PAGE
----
You might be the envy of your mates as you make a meal out of meat pies and beers while still slipping into your skinny jeans. But, external appearances aren't everything and your insides might not be looking so crash-hot.
Obesity is epidemic, but for all the focus on fat and striving to be skinny, we may have forgotten the fundamental point.
This is because the fat cop flak for being "unhealthy" and the skinny are benchmarked as beautiful examples of health when this is not necessarily the case.
"There's no point being 'healthy' and thin if you're being unhealthy to do it," says Dr Ginni Mansberg.
In fact, increasingly, experts are warning against using external appearances as the barometer for internal health.
A new report by the Mayo Clinic says there is a "need for an updated definition of obesity based on adiposity, not on body weight".
In the paper, published in the journal Progress in Cardiovascular Diseases, the researchers say that those with normal body weight but high body fat percentage show a high degree of metabolic dysregulation.
This phenomenon, "defined as normal-weight obesity", is associated with a significantly higher risk of developing diabetes, cardiovascular disease and of premature death, the authors say.
Being skinny-fat or a TOFI (thin outside, fat inside) is not unusual. In fact, it is "extremely common", says Associate Professor Amanda Salis, from the Boden Institute of Obesity, Nutrition, Exercise and Eating Disorders.
One 2007 study of 800 people found up to 45 per cent of those with normal body mass index (BMI) scores (20 to 25) had too much internal fat. This figure increased to 60 per cent in the men.
"Skinny-fat is really referring to fat around the organs and fat in the bloodstream," says Professor Salis, who points out that it is not, as it is commonly misinterpreted to be, a reference to thin women with wide hips or big bums.
It is from having fat around the organs, that someone can have model proportions and still be internally unhealthy.
Despite this, it is also true that it is rare to be fat and fully fit.
A new review of studies looking at 61,386 individuals since the 1950s found that simply being overweight, healthy or not, increases your risk of heart disease and premature death.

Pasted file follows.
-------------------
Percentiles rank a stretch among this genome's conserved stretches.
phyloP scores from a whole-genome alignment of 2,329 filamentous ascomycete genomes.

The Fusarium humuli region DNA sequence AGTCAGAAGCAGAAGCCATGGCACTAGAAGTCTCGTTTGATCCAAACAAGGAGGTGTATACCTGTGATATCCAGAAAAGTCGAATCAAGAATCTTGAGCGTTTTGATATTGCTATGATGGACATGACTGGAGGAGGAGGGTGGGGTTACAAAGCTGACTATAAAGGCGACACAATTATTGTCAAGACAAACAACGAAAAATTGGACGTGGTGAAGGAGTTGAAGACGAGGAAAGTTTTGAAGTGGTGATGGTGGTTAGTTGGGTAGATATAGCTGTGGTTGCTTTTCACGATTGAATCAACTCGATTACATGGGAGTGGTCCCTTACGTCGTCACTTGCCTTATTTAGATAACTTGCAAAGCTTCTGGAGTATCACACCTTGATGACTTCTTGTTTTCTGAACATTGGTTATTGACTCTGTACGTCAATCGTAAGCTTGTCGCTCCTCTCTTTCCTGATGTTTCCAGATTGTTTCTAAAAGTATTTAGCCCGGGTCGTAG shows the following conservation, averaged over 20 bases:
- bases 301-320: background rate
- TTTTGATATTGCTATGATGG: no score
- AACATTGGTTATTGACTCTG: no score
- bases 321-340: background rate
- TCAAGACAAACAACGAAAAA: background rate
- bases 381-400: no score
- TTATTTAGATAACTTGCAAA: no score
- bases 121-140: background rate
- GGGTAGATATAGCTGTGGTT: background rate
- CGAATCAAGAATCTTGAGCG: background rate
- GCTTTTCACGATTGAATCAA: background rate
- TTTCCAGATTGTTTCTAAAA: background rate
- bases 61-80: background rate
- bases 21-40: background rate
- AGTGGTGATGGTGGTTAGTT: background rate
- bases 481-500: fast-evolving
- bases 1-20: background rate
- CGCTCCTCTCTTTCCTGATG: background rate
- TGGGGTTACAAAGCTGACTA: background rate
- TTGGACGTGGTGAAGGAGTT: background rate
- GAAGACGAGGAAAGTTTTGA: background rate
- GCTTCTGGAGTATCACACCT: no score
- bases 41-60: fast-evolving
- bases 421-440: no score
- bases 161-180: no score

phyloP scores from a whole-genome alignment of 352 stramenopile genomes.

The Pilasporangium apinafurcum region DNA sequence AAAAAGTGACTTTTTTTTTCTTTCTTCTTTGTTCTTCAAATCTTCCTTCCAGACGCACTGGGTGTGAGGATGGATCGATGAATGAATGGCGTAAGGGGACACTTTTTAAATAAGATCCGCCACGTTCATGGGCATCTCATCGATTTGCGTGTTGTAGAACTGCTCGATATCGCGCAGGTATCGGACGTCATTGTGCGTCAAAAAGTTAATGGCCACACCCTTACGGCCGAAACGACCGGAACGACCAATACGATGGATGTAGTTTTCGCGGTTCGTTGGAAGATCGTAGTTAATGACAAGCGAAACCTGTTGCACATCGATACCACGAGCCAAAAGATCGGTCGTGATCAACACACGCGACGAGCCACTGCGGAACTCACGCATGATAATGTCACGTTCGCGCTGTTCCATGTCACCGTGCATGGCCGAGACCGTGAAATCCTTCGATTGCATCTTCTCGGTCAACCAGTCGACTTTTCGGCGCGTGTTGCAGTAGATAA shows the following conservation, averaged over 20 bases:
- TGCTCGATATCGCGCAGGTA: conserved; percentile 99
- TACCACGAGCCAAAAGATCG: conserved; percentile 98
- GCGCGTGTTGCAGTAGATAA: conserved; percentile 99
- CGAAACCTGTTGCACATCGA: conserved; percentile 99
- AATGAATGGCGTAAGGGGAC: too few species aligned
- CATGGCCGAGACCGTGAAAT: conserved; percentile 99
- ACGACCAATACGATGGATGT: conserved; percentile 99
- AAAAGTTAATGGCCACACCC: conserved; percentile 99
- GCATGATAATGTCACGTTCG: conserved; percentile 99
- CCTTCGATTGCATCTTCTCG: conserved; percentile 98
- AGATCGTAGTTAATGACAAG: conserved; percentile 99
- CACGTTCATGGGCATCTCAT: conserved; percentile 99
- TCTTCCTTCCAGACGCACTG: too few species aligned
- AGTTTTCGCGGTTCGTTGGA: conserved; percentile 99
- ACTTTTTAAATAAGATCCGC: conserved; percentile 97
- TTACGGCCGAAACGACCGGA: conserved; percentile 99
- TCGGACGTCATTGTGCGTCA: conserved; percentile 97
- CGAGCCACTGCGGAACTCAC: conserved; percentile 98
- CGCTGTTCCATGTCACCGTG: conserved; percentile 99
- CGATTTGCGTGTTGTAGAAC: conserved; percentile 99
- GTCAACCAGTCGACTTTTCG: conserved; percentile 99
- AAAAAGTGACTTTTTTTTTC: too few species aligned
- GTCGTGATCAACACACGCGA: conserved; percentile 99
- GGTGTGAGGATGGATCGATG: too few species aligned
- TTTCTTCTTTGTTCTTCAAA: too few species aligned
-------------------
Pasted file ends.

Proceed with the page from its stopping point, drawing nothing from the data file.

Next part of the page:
"Skinny-fat is not carte blanche for people who are overweight not to have to do anything about it because 'those skinny people over there are far more unhealthy than I am'," Dr Mansberg says, pointing out that excess weight is linked to poorer mental as well as physical health.
"We can't think that we can be fat and fit," Professor Salis adds. But, "there is strong truth that you can't just look at BMI either".
She explains that while BMI is an effective tool for looking at the general health of a population, it is less effective when looking at individuals, as we can see with skinny fat as well as some races and athletes, whose muscle mass pushes them into the "unhealthy" BMI range.
While body weight is part of the puzzle, diet and fitness are equally important.
"Fitness never goes out of style," Salis says. "There is no debate about that."
We need incidental activity for general health, strength training for muscle mass and aerobic training for cardiovascular health, she explains.
As for diet, Professor Salis says: "The foods we eat on a regular basis promote metabolic health."
Dr Mansberg adds that it is about having a generally healthy diet, "which isn't to say you can't have anything sinful ever, just don't live on those foods".
That said, she points out that some people have sensitivities to certain foods or alcohol and need to be more careful about how much they consume.
But, skinny, fat or skinny-fat, just because we can't "see" the impact, it doesn't mean that any of us can get away with treating our bodies badly.
Appearances are often just that and it truly is a case of what's inside that counts.
As Dr Mansberg says: "People who abuse their bodies because they can, from a looks perspective, need to remember, just because you're skinny, your family history still matters, alcohol and diet still matters, the amount of exercise you do still matters and your waist circumference still matters."
- Sydney Morning Herald